The Fight to Save Richardson Bay

The inspirational story of how dedicated community members and conservationists joined together to preserve habitat for wildlife.

Take a walk along Tiburon’s Old Rail Trail next to Richardson Bay any time of day or evening, and you’ll see dozens of individuals and families from all over the Bay Area enjoying the expansive views of water and birds. Located just around the corner is  the Richardson Bay Audubon Center & Sanctuary, where you can wander the grounds for hours in search of raptors, waterbirds, songbirds, and more. What a treasure they are for everyone to enjoy!

What you may not know is that instead of a home for birds and other wildlife, most of Richardson Bay was once slated to become a business area and residential marina with as many as 2,000 homes. In 1949, Reedport Properties, a development company based in Tiburon, bought 879 acres of tidelands in Richardson Bay and unveiled plans to construct a yachting area similar to those in Southern California and along the east coast of Florida.

Saving Richardson Bay

Concerned citizens sprang into action, rejecting the development plan and raising funds to purchase the subtidal parcels from Reedport Properties. Realizing that Richardson Bay was part of the Pacific Flyway and an essential winter and spring stopover for thousands of wintering waterfowl, the National Audubon Society pledged $25,000, raising most of that sum from Marin County citizens. Through additional individual contributions, a bond issue, land donated by the Belvedere Land Company, and money from the California Department of Transportation, enough funds had been raised by 1957 to purchase 624 acres of Richardson Bay tidelands and the knoll along the Tiburon shore.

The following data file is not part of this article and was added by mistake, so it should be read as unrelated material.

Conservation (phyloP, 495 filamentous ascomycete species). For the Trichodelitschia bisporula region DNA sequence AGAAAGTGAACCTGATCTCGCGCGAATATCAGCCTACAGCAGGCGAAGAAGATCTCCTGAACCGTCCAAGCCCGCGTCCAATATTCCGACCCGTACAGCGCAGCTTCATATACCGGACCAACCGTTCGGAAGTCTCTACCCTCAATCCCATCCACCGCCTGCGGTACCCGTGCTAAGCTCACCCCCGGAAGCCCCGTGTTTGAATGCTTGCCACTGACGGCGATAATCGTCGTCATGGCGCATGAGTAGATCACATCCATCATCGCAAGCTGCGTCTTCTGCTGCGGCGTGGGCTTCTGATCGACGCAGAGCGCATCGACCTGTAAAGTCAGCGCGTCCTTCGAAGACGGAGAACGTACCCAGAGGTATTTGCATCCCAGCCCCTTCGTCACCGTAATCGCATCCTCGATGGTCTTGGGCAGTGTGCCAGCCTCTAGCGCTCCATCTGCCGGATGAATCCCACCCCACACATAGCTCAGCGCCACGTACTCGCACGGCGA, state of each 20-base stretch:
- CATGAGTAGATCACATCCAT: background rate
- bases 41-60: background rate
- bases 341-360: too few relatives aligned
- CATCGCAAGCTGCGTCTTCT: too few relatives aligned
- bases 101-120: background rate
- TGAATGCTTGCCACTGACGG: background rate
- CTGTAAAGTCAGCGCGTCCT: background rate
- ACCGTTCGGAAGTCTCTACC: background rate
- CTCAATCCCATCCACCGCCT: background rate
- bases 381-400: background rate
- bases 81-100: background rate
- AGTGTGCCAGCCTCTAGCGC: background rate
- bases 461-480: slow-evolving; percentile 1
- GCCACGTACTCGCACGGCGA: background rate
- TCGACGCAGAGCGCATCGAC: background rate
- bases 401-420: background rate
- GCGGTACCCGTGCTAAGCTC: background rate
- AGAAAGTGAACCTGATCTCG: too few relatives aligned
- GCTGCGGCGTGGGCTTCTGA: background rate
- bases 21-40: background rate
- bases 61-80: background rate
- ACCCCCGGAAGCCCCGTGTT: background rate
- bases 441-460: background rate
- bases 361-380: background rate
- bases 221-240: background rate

The National Audubon Society offered to manage the new bird refuge and water recreation area that we now know as the Richardson Bay Audubon Center & Sanctuary. Instead of a yachting harbor, which would have closed off public access, everyone can enjoy an open bay, rich with wildlife. Moreover, thousands of wintering waterbirds have a peaceful place to rest in the winter months.

Moving the Lyford House

As you visit or drive past the Richardson Bay Audubon Center & Sanctuary you can’t help but admire the ornate, yellow Victorian-era Lyford House that serves as its visual crown jewel. Built in 1876, the Lyford House is one of the oldest homes in Marin County. Once located on the east side of Strawberry Point, it was originally owned by Hilarita Reed and her husband Dr. Benjamin Lyford and served as the homestead for their Eagle Dairy Ranch. (Hilarita Reed was the daughter of John Reed, whose original Mexican land grant today comprises Tiburon, Belvedere, and much of southern Marin County.)

Damaged during the 1906 earthquake and neglected, the Lyford House was set to be demolished to make way for the new Harbor Point development on Strawberry. Instead, in 1957, Dr. David Steinhardt, who‘d helped organize the Richardson Bay Foundation to fight the Reedport development, asked if he could have the old house if he moved it. With help from conservationist Caroline Livermore, architect John Lord King and tugboat operator Tom Crowley, the historic home was barged across Richardson Bay and winched onto the 11-acre property previously deeded to the National Audubon Society by Rose Rodrigues da Fonta, Tiburon’s “Goat Lady.” The cost of restoring the old home on its new foundation was donated by Noel Dickey in memory of her husband Donald. Several local families and supporters donated period furniture, documents, and original John J. Audubon artwork.

How truly fortunate we are that more than seventy years ago, visionary and determined citizens put in the effort to save Richardson Bay and the Lyford House. How much richer our lives are as a result, and how better off are the numerous birds, fish, and other creatures that call the Bay their home.

Special thanks to the Landmarks Society for their work in preserving the history and architecture of Marin.

How you can help, right now